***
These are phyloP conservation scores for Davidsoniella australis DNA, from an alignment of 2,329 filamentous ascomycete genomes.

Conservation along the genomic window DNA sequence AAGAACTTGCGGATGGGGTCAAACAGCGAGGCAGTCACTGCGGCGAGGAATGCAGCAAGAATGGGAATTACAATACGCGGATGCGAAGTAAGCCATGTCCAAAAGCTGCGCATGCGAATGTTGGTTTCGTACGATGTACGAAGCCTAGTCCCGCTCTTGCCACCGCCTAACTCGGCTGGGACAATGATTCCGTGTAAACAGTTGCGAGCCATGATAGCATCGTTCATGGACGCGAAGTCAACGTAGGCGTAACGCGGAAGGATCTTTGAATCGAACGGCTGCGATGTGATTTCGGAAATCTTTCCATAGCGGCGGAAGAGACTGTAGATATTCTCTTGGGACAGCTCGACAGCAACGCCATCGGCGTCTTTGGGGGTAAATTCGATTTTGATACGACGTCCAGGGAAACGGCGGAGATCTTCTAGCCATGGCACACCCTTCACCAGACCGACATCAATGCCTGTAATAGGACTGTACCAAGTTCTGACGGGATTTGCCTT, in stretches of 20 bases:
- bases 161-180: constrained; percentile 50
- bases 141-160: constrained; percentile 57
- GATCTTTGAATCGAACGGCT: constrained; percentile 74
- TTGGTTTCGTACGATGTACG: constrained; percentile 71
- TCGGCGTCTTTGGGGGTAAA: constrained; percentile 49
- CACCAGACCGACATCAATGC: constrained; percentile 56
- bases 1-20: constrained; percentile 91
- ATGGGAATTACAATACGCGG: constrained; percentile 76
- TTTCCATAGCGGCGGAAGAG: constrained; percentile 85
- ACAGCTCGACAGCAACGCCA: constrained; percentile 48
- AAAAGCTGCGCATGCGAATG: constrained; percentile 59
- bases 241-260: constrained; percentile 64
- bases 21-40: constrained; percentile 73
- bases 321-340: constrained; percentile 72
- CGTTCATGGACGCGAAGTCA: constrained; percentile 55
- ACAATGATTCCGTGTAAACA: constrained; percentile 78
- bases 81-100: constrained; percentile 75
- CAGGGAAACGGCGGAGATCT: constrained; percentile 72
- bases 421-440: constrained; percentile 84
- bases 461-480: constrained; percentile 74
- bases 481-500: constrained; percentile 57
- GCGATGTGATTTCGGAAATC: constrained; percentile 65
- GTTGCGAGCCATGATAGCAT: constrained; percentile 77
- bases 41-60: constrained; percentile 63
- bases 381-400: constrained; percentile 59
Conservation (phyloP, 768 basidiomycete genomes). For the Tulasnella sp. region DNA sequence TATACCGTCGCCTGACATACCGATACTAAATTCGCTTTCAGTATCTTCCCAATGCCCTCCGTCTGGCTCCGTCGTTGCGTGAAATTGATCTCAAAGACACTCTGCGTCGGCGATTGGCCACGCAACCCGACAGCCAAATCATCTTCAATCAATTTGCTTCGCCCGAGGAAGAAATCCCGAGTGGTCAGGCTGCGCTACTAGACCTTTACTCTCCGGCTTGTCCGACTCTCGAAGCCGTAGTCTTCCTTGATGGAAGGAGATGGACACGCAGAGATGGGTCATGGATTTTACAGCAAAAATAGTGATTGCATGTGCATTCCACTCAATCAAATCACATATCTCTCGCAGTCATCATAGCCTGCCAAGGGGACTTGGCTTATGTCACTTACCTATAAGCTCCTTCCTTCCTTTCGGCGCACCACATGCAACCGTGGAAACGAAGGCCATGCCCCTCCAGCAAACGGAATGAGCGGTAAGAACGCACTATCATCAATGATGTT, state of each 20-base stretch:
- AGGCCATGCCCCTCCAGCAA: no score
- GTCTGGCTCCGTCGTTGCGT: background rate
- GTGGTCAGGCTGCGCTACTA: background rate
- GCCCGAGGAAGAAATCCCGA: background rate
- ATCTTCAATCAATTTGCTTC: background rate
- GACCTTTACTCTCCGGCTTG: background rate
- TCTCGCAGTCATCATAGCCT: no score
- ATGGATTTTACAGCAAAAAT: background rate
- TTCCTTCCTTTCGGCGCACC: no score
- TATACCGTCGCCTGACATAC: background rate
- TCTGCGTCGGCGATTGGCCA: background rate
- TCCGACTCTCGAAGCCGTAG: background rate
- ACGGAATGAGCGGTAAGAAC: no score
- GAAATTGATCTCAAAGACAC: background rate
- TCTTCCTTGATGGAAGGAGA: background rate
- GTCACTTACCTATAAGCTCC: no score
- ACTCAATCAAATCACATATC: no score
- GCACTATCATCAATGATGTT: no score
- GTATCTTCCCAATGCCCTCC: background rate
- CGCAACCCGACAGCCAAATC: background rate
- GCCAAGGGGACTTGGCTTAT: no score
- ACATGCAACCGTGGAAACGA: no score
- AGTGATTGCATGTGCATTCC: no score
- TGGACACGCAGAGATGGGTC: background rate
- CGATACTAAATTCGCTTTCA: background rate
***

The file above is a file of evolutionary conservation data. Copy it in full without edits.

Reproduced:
These are phyloP conservation scores for Davidsoniella australis DNA, from an alignment of 2,329 filamentous ascomycete genomes.

Conservation along the genomic window DNA sequence AAGAACTTGCGGATGGGGTCAAACAGCGAGGCAGTCACTGCGGCGAGGAATGCAGCAAGAATGGGAATTACAATACGCGGATGCGAAGTAAGCCATGTCCAAAAGCTGCGCATGCGAATGTTGGTTTCGTACGATGTACGAAGCCTAGTCCCGCTCTTGCCACCGCCTAACTCGGCTGGGACAATGATTCCGTGTAAACAGTTGCGAGCCATGATAGCATCGTTCATGGACGCGAAGTCAACGTAGGCGTAACGCGGAAGGATCTTTGAATCGAACGGCTGCGATGTGATTTCGGAAATCTTTCCATAGCGGCGGAAGAGACTGTAGATATTCTCTTGGGACAGCTCGACAGCAACGCCATCGGCGTCTTTGGGGGTAAATTCGATTTTGATACGACGTCCAGGGAAACGGCGGAGATCTTCTAGCCATGGCACACCCTTCACCAGACCGACATCAATGCCTGTAATAGGACTGTACCAAGTTCTGACGGGATTTGCCTT, in stretches of 20 bases:
- bases 161-180: constrained; percentile 50
- bases 141-160: constrained; percentile 57
- GATCTTTGAATCGAACGGCT: constrained; percentile 74
- TTGGTTTCGTACGATGTACG: constrained; percentile 71
- TCGGCGTCTTTGGGGGTAAA: constrained; percentile 49
- CACCAGACCGACATCAATGC: constrained; percentile 56
- bases 1-20: constrained; percentile 91
- ATGGGAATTACAATACGCGG: constrained; percentile 76
- TTTCCATAGCGGCGGAAGAG: constrained; percentile 85
- ACAGCTCGACAGCAACGCCA: constrained; percentile 48
- AAAAGCTGCGCATGCGAATG: constrained; percentile 59
- bases 241-260: constrained; percentile 64
- bases 21-40: constrained; percentile 73
- bases 321-340: constrained; percentile 72
- CGTTCATGGACGCGAAGTCA: constrained; percentile 55
- ACAATGATTCCGTGTAAACA: constrained; percentile 78
- bases 81-100: constrained; percentile 75
- CAGGGAAACGGCGGAGATCT: constrained; percentile 72
- bases 421-440: constrained; percentile 84
- bases 461-480: constrained; percentile 74
- bases 481-500: constrained; percentile 57
- GCGATGTGATTTCGGAAATC: constrained; percentile 65
- GTTGCGAGCCATGATAGCAT: constrained; percentile 77
- bases 41-60: constrained; percentile 63
- bases 381-400: constrained; percentile 59
Conservation (phyloP, 768 basidiomycete genomes). For the Tulasnella sp. region DNA sequence TATACCGTCGCCTGACATACCGATACTAAATTCGCTTTCAGTATCTTCCCAATGCCCTCCGTCTGGCTCCGTCGTTGCGTGAAATTGATCTCAAAGACACTCTGCGTCGGCGATTGGCCACGCAACCCGACAGCCAAATCATCTTCAATCAATTTGCTTCGCCCGAGGAAGAAATCCCGAGTGGTCAGGCTGCGCTACTAGACCTTTACTCTCCGGCTTGTCCGACTCTCGAAGCCGTAGTCTTCCTTGATGGAAGGAGATGGACACGCAGAGATGGGTCATGGATTTTACAGCAAAAATAGTGATTGCATGTGCATTCCACTCAATCAAATCACATATCTCTCGCAGTCATCATAGCCTGCCAAGGGGACTTGGCTTATGTCACTTACCTATAAGCTCCTTCCTTCCTTTCGGCGCACCACATGCAACCGTGGAAACGAAGGCCATGCCCCTCCAGCAAACGGAATGAGCGGTAAGAACGCACTATCATCAATGATGTT, state of each 20-base stretch:
- AGGCCATGCCCCTCCAGCAA: no score
- GTCTGGCTCCGTCGTTGCGT: background rate
- GTGGTCAGGCTGCGCTACTA: background rate
- GCCCGAGGAAGAAATCCCGA: background rate
- ATCTTCAATCAATTTGCTTC: background rate
- GACCTTTACTCTCCGGCTTG: background rate
- TCTCGCAGTCATCATAGCCT: no score
- ATGGATTTTACAGCAAAAAT: background rate
- TTCCTTCCTTTCGGCGCACC: no score
- TATACCGTCGCCTGACATAC: background rate
- TCTGCGTCGGCGATTGGCCA: background rate
- TCCGACTCTCGAAGCCGTAG: background rate
- ACGGAATGAGCGGTAAGAAC: no score
- GAAATTGATCTCAAAGACAC: background rate
- TCTTCCTTGATGGAAGGAGA: background rate
- GTCACTTACCTATAAGCTCC: no score
- ACTCAATCAAATCACATATC: no score
- GCACTATCATCAATGATGTT: no score
- GTATCTTCCCAATGCCCTCC: background rate
- CGCAACCCGACAGCCAAATC: background rate
- GCCAAGGGGACTTGGCTTAT: no score
- ACATGCAACCGTGGAAACGA: no score
- AGTGATTGCATGTGCATTCC: no score
- TGGACACGCAGAGATGGGTC: background rate
- CGATACTAAATTCGCTTTCA: background rate